Inspiration to your Inbox
Wildlife

Leopards, elephants & monkeys: Sri Lanka for animal lovers

Sri Lanka is home to the most magnificent creatures great and small – and now it’s even easier for Brits to experience them as the FCDO relaxes its travel advisory for the island nation.

Words by Triona McBride

Sri Lanka, the teardrop-shaped island at the southern tip of India is, even today, one of the world’s hidden travel gems for an endless list of reasons but mostly because it is, quite simply, home to a dazzling array of animals. 

Sure, there’s the perfect blend of modernity and history within its towns and the stunning architecture of various religions living harmoniously side-by-side, not forgetting the traditional fishing villages, jaw-dropping rock and cave structures turned into fortresses and temples, rugged coastlines and scenic beaches.

But what becomes most apparent in Sri Lanka, however, almost from the moment of arriving in Colombo, is the diverse and beautiful microcosm of the natural world that lives within its shores.

Travellers looking to dive into a destination where the planet’s most magnificent beasts of both land and sea live wild among human populations, along with a wide array of smaller creatures, should place Sri Lanka high on the top of everyone’s must-visit list.

Of course, the most noticeable inhabitants of Sri Lanka are the largest land mammals the Earth is home to: elephants. Sri Lanka has an estimated 7,500 of these majestic animals roaming free and with protected status throughout the country.

Driving around, keen-eyed observers will see the stilted huts built over fields where farmers keep lookout for approaching elephants which may damage crops or trouble livestock. It’s almost impossible to take a safari through any of the island’s national parks without encountering elephants, often traveling as whole families.

The Elephant Transit Home in Udawalawe, established by the Sri Lanka Department of Wildlife Conservation, and supported by the Born Free Foundation, offers visitors a chance to get up close to these gigantic creatures as those found orphaned are rehabilitated ready to return to life in the wild.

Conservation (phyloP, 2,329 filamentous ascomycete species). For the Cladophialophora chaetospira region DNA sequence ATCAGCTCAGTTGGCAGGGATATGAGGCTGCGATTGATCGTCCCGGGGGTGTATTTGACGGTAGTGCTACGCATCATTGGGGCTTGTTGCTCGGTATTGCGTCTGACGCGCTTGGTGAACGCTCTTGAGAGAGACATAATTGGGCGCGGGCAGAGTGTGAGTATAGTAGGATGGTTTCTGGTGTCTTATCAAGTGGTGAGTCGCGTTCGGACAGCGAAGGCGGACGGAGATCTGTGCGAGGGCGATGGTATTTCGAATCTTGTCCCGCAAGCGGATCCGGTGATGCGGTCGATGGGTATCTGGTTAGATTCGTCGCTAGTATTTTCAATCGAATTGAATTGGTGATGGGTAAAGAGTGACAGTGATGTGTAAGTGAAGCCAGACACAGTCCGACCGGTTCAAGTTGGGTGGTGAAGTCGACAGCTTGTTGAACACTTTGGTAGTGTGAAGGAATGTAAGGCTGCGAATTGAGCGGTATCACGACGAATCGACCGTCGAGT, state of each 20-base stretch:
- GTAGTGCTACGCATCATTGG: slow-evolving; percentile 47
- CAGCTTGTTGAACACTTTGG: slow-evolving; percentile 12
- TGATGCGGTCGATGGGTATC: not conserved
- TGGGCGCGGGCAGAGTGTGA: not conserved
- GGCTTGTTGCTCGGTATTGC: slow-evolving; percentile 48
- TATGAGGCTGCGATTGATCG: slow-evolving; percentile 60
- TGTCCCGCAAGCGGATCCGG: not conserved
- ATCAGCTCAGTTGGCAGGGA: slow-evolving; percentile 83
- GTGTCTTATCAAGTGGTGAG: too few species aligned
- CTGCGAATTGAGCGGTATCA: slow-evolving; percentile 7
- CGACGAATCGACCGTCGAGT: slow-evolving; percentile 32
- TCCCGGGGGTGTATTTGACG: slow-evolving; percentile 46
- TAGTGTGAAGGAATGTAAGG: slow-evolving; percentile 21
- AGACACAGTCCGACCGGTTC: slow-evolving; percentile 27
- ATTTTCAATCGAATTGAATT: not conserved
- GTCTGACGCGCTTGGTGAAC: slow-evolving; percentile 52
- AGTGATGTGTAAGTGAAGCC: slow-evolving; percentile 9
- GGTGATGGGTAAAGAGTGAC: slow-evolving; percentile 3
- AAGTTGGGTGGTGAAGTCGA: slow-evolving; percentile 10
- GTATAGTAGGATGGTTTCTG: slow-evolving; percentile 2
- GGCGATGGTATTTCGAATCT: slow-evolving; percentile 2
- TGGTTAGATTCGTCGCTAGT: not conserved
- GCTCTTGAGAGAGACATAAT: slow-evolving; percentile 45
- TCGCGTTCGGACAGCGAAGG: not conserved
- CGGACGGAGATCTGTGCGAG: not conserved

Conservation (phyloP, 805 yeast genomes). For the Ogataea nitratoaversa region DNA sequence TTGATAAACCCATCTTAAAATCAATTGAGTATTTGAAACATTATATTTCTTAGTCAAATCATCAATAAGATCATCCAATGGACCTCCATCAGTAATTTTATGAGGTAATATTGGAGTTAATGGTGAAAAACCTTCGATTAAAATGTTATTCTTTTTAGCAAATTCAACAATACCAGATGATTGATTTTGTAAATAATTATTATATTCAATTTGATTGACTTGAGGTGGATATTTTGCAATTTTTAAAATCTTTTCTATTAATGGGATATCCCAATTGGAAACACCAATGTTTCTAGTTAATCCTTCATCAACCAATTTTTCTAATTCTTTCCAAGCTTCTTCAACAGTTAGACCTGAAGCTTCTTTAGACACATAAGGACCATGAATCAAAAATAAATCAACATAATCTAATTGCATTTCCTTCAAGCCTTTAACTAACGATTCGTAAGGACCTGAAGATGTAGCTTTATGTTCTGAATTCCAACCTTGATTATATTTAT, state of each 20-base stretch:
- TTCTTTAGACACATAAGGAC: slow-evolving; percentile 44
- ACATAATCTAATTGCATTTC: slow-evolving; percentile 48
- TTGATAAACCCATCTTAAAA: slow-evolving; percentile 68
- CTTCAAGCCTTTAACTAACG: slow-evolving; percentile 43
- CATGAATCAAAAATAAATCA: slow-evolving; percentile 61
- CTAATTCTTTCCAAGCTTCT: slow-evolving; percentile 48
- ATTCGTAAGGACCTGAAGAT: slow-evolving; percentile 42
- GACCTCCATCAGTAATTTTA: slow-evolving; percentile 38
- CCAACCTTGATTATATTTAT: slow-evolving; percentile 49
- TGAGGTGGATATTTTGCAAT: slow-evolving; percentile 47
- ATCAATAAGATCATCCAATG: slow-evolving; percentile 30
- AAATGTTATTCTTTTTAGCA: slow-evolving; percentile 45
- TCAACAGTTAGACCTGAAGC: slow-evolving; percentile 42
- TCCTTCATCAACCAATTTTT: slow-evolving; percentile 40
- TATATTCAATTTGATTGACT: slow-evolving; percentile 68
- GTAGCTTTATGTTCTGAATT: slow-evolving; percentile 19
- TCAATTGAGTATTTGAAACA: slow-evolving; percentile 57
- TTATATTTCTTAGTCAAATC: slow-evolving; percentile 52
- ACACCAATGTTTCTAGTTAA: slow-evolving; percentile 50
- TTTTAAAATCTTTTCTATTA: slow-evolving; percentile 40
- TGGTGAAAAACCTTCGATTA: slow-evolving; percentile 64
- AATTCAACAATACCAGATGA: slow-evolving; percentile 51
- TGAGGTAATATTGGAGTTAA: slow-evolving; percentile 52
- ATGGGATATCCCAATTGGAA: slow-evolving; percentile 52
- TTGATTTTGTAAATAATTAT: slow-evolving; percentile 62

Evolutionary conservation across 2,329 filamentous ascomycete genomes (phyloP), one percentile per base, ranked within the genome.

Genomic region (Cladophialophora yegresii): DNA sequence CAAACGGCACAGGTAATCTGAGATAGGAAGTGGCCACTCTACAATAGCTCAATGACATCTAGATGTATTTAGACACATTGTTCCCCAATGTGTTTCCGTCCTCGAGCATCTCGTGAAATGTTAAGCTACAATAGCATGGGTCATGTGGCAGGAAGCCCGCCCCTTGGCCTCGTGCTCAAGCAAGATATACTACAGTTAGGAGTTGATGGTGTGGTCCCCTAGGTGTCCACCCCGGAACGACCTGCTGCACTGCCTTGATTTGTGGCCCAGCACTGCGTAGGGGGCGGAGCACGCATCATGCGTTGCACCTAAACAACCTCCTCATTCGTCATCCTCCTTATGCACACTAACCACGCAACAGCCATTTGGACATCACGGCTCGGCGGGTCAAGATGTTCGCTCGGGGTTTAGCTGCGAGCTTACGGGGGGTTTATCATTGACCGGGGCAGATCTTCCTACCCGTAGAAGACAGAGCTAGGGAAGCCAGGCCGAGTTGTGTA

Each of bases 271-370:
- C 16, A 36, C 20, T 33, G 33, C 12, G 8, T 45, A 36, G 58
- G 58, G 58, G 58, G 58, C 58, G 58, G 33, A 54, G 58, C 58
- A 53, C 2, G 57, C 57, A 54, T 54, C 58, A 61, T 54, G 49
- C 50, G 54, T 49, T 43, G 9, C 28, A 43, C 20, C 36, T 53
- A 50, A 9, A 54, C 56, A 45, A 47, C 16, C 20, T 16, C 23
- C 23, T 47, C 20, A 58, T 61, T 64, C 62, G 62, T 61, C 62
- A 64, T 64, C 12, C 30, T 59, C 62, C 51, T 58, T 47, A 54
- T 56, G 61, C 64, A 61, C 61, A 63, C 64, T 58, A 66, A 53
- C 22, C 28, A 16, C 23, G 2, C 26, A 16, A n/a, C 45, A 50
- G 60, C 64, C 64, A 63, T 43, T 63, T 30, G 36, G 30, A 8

For those seeking even bigger beasts, Sri Lanka’s whale watching season runs from November to April during which sperm, minke, and humpback whales can be seen off the coasts of Mirissa and Trincomalee, and that is not all.

The planet’s largest inhabitant, the enormous blue whale, is also a regular visitor to the waters which surround the teardrop isle.

Perhaps the most common critter you’ll come across in all parts of Sri Lanka, from Galle Face Green in Colombo to the low-rise hotels of Habarana or the cave temples of Dambulla, is the island’s native monkeys.

Tufted gray langurs, purple-faced leaf monkeys, and Toque macaques are endemic to the island and are not shy about intermingling with the human world. The official advice is to approach with caution, but you will not pass a day without an incredible monkey photo opportunity.

Lovers of birds, reptiles, and amphibians will not be short of inspiring sights in any of Sri Lanka’s national parks with rich and diverse populations bringing new sights and sounds to every woodland, open space, or lake, but it is one much more elusive resident that Yala National Park is particularly famous for.

Yala is home to one of the densest leopard populations and visitors flock every year to take their chance of spotting one of these beautiful predators. Not everyone is successful, but for those who are, the memories – and IG photos – last forever.

Finally, for those without the time to venture into the parks at the heart of Sri Lanka, its popular South West coast is home to a range of turtle hatcheries helping in the fight to preserve these adorable reptiles which are under constant threat from natural predators and fishing nets.

If the timing is right, visitors can be lucky enough to hatch their own turtle and send it on its journey out into the wild.

With so much to be explored and so many creatures to encounter, while Sri Lanka may be forever in the shadow of safari destinations such as Kenya or South Africa, for true animal and nature lovers, it is somewhere not to be missed.

Set Sail

Spice Route with Celebrity Cruises

Duration: 12 nights

Where: Singapore | Penang, Malaysia | Phuket, Thailand | Hambantota, Sri Lanka | Colombo, Sri Lanka | Cochin, India | Mumbai, India

Ship: Celebrity Millennium

When: From £1,308 pp

Find out more
Published 26.08.22